Non-religious monuments: civil and military architecture in Lazise
There is so much to see in Lazise! Dedicating a day to the places of interest is easy given the richness of the territory. The Venetian Customs is the evidence of trade at the time of Venetian control over the territory. It was the meeting point between the imported and exported goods. It went through everything, from cotton to gunpowder. Today, it’s home to exhibitions and events. After the restoration in 1973, everything remained the same.
One of the most admired and visited buildings is the Scaliger Castle. Built by the Scaglieri to protect themselves from the invasion of Hungarians, today, it is one of the best preserved Garda castles. Built before the year 1000, it was fortified and remodeled over the years. It has a square plan, five towers, and a fortress. The Scaglieri family crests are present at the two entrances. They were made to be carved directly by Emperor Maximilian to delight the locals.
Among the many villas in the Garda municipality, Villa Pergolana is one of the most beautiful. Born in the sixteenth century as a monastery of Franciscan monks, it has undergone several changes over time by those who resided there. The monks also built the church of Santa Maria delle Grazie. In 1574, they sold everything to the counts Della Torre, who in turn ceded the monastery and the church to the Villa that decorated the church with other paintings and new furniture. The properties were sold over and over until the arriving in 1856 of the Counts Cavazzocca Mazzantini. In 1630, unfortunately, the church was plundered, and in 1744, the monastery was damaged by the passage of foreign troops. Thus, on the site of the church and the monastery, the modern Lombard-style villa was constructed in the form of a castle surrounded by a garden that reaches the shores of the lake.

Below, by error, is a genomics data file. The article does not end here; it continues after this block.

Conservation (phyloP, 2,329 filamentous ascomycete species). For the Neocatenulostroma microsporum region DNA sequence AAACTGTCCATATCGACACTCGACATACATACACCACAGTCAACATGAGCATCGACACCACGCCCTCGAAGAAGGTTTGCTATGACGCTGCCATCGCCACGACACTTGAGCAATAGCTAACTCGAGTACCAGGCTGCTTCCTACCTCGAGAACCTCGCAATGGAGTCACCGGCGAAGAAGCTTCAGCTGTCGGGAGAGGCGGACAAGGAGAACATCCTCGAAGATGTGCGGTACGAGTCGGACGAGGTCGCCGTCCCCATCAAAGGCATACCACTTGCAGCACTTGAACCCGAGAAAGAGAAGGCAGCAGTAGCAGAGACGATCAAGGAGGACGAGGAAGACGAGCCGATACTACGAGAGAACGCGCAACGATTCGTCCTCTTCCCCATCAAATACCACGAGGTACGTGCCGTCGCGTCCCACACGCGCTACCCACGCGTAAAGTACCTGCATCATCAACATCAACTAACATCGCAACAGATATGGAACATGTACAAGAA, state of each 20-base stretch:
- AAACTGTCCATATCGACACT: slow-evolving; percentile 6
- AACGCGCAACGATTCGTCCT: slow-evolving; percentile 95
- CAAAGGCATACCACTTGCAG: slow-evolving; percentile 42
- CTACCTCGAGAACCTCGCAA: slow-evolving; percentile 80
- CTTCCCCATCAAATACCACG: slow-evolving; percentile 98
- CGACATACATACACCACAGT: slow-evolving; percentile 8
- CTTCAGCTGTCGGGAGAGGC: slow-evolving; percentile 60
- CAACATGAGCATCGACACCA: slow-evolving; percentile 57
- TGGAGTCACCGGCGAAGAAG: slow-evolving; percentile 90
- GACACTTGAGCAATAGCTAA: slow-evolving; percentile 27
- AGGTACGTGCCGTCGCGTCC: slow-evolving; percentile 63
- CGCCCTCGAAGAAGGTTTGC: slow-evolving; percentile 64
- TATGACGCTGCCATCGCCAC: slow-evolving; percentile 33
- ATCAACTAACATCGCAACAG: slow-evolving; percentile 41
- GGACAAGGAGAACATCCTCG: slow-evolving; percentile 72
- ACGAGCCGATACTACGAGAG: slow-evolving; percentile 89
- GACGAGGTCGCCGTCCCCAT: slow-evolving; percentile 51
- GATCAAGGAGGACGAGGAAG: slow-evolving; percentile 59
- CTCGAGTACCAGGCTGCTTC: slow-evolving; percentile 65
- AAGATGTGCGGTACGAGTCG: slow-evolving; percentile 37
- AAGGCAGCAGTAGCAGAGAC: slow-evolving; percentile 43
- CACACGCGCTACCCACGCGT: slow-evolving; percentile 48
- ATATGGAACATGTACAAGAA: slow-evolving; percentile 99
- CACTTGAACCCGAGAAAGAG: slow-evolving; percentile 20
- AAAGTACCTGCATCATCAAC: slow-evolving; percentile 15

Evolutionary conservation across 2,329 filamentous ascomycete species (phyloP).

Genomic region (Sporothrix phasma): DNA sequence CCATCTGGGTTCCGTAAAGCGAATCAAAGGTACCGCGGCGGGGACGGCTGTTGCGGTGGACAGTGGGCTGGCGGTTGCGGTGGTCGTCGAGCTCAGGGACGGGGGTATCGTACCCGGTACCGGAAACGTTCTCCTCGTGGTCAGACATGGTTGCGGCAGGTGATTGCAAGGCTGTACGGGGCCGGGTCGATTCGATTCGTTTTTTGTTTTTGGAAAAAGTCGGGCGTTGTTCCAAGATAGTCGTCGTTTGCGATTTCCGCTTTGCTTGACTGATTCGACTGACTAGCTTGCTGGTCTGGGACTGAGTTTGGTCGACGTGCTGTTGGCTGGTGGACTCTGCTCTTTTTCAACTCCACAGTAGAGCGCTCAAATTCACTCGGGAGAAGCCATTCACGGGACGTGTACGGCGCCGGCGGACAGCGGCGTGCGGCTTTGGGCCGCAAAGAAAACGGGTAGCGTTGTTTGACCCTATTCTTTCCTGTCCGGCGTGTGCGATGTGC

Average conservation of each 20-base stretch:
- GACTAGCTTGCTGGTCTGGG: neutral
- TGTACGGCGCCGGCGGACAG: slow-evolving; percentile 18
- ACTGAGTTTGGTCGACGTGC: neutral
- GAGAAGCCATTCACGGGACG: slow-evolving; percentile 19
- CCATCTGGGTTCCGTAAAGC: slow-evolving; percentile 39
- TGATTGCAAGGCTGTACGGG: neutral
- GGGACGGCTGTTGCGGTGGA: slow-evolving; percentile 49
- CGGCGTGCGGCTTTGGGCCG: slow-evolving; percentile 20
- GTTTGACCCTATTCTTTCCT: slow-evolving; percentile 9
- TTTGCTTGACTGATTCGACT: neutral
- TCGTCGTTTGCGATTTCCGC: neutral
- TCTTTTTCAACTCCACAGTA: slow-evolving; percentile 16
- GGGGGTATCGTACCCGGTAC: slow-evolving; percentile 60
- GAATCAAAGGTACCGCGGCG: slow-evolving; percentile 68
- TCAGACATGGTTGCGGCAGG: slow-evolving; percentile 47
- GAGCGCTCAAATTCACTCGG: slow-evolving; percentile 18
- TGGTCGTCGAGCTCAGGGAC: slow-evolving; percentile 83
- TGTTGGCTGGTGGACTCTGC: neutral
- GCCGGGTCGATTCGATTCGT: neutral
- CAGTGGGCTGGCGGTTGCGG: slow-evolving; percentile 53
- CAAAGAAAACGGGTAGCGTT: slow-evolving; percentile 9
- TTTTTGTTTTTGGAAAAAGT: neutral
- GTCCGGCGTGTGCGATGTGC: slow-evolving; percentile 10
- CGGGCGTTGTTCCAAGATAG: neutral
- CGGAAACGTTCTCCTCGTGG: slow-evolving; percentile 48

What to do in Lazise?
Besides the opportunity to visit the historic center, churches, and monuments of interest, Lazise is a city rich in entertainment and activities of all kinds. Beach life and water sports are surely one of the main attractions. The beautiful lake promenade resembles Piazza San Marco in Venice. Here you can stay at one of the numerous bars and restaurants and observe the lake. The historic center is full of shops overlooking the alleys that are called “Calle”.
Throughout the year, the town holds multiple events. The Bisse regatta is between July and August. It is a race with classic Venetian rowing boats. The festival of the Madonna della Neve at the beginning of August in Colà is one of the oldest festivals, where you can try the traditional dish, stuffed roast duck. On Shrove Tuesday and Ash Wednesday the Sagra del Marciapié is held. And on November 11th, the patron saint San Martino is celebrated, a feast where you can taste the traditional local dishes in the streets of the town. But there are multiple other festivals such as Santa Lucia, the national fair, the days of honey, the carnage of Cadenon and the feast of the guest.